Rivertribe: Worship With a Down-Under Twist

Christian Hamaker
One unfortunate result of the worship-music explosion is the repeated use of certain songs. How many different artists can perform Shout to the Lord or The Heart of Worship before listeners grow weary of the songs?

Wading into the worship mix, with a sound all its own, is Australia's Rivertribe. The band's Did You Feel the Mountains Tremble is an 11-song CD that ditches the lyrics of such popular worship songs as I Could Sing of Your Love Forever and Open the Eyes of My Heart in favor of didgeridoo, Native American flutes and Uilleann pipes, to name a few of the instruments heard on Tremble.

The concept is a good one: fresh instrumental spins on familiar tunes, with an unusually mellow ambiance. But the album's effectiveness is questionable. The peaceful arrangements are more soporific than praise-inducing, providing nice background music but not much with which to engage. Without the participatory aspects of a church service or sing-along choruses, the dreadful repetitiveness of most praise songs, including those on Tremble, is only magnified.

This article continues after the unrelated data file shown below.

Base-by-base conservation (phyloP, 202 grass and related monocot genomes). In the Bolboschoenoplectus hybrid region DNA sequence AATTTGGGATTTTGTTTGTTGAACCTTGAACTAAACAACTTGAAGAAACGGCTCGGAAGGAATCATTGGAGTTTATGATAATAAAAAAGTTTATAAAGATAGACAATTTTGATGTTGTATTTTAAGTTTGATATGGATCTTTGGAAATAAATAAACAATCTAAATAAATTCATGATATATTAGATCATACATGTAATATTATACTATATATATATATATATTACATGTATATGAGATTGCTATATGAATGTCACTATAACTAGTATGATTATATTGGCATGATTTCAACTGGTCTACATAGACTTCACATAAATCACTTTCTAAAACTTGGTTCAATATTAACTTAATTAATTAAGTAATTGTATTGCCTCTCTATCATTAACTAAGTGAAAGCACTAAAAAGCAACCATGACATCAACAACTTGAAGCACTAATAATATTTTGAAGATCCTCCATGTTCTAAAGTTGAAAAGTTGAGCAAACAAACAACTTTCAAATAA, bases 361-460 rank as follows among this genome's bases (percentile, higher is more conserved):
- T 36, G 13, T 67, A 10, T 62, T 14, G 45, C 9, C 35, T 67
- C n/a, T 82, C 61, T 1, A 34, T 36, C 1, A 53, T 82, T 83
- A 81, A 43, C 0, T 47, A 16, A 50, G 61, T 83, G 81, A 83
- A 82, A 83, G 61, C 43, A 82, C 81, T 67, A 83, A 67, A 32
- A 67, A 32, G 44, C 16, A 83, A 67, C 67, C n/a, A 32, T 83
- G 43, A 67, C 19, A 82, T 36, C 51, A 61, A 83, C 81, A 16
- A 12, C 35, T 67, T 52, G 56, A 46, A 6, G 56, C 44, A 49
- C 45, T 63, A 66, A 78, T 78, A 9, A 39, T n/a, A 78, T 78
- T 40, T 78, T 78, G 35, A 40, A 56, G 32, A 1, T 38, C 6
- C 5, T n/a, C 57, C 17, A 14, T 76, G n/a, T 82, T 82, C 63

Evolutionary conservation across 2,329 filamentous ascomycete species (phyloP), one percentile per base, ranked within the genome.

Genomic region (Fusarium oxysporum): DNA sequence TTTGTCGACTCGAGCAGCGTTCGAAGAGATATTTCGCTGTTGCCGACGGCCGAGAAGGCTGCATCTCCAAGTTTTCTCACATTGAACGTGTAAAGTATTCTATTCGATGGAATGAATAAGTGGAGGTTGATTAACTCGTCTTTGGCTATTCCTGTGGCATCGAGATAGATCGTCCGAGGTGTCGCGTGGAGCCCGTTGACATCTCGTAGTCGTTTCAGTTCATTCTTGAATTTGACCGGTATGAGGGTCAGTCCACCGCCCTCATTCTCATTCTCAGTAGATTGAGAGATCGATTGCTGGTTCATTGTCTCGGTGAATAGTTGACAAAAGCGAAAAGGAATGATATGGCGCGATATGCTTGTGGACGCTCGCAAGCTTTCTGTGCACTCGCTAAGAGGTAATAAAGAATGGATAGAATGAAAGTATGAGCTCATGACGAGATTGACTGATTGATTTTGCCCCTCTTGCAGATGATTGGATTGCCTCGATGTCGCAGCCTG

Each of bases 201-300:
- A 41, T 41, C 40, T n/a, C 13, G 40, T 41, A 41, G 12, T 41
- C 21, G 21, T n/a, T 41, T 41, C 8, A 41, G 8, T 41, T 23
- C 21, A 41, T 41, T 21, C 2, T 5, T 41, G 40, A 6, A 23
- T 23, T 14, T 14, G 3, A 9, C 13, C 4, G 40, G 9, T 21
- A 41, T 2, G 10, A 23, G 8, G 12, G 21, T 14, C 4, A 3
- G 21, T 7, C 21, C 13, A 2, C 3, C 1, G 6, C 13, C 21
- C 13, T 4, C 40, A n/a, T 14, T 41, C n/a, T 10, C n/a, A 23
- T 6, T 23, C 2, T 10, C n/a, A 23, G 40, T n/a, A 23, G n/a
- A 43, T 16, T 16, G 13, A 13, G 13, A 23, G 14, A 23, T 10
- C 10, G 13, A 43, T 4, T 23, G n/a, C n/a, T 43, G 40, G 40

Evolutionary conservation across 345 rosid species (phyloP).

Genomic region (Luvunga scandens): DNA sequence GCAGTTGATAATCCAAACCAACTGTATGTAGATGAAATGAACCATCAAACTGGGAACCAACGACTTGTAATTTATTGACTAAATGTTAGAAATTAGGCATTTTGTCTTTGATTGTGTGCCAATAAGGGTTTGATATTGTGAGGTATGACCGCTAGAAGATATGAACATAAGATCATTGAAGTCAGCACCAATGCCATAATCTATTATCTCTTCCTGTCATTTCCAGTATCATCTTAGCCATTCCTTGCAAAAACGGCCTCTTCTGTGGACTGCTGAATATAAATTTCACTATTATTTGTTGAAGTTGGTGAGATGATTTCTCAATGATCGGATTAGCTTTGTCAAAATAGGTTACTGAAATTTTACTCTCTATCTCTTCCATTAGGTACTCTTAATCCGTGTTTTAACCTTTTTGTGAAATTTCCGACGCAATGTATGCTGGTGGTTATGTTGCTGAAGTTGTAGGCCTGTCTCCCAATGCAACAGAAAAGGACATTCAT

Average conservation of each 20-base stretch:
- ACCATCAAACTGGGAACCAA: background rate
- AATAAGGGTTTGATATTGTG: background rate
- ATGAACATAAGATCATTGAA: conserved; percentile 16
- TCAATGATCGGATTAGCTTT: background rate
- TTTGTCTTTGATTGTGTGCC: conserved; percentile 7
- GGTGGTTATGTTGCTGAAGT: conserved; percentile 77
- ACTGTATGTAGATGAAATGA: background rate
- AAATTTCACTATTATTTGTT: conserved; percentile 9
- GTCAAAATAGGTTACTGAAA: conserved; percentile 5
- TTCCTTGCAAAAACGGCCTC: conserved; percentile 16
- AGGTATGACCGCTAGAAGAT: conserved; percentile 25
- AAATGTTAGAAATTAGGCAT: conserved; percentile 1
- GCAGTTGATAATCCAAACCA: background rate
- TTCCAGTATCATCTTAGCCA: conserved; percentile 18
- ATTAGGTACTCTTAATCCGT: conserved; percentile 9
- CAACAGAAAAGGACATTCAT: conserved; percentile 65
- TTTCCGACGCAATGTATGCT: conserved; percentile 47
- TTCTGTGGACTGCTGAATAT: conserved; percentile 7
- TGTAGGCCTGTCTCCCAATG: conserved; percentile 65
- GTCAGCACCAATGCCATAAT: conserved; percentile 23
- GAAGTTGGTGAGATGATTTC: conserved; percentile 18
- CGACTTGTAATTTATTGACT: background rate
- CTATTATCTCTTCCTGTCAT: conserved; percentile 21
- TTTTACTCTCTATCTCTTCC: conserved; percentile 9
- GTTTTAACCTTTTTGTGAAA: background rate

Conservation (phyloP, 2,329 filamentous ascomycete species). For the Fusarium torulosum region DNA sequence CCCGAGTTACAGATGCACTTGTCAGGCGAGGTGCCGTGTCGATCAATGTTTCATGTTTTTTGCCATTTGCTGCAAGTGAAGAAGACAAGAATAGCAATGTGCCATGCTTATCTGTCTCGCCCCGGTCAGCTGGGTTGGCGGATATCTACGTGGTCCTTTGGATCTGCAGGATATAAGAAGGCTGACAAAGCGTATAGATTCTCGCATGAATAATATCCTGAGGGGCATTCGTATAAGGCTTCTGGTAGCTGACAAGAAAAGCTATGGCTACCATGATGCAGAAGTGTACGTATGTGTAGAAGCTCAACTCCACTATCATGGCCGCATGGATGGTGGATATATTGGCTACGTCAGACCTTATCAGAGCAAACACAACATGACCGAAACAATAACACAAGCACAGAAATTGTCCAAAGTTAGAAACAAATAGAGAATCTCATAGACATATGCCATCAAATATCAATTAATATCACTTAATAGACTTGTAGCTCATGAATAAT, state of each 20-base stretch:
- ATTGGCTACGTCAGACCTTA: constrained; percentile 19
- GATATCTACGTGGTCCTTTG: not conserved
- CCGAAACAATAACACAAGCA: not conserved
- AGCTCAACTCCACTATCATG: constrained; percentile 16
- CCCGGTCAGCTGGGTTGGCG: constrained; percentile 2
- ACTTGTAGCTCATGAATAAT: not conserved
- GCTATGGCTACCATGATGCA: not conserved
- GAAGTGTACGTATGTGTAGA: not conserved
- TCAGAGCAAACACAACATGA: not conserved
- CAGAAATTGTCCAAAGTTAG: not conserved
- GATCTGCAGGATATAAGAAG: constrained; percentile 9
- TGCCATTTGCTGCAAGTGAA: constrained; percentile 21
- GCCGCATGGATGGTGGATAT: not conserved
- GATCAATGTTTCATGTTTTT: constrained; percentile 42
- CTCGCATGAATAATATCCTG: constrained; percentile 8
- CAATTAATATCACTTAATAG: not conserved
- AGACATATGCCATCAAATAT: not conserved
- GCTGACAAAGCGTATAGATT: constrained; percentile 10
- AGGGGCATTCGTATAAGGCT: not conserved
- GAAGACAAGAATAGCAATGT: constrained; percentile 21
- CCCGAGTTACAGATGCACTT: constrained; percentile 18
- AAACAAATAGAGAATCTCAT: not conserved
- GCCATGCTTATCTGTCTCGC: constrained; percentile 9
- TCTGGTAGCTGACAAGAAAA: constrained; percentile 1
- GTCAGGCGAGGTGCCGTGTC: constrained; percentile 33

But the more holistic, open-ended sound of the several Rivertribe originals on Tremble allow room for reflection and imagination.

If your theology frowns upon such practices, steer clear of Tremble, which bears a closer resemblance to the recordings on the Windham Hill label than to those on Maranatha! Music or other praise-centric labels. Tremble will only give you the shivers. But those of you looking for a fresh worship sound just might find Rivertribe appealing.

Rivertribe's label, inpop, deserves credit for adding a standout recording to the plethora of worship CDs currently flooding the market. Whether those intentions have resulted in a CD that's worth 18-or-so of your hard-earned dollars is a question only you can answer.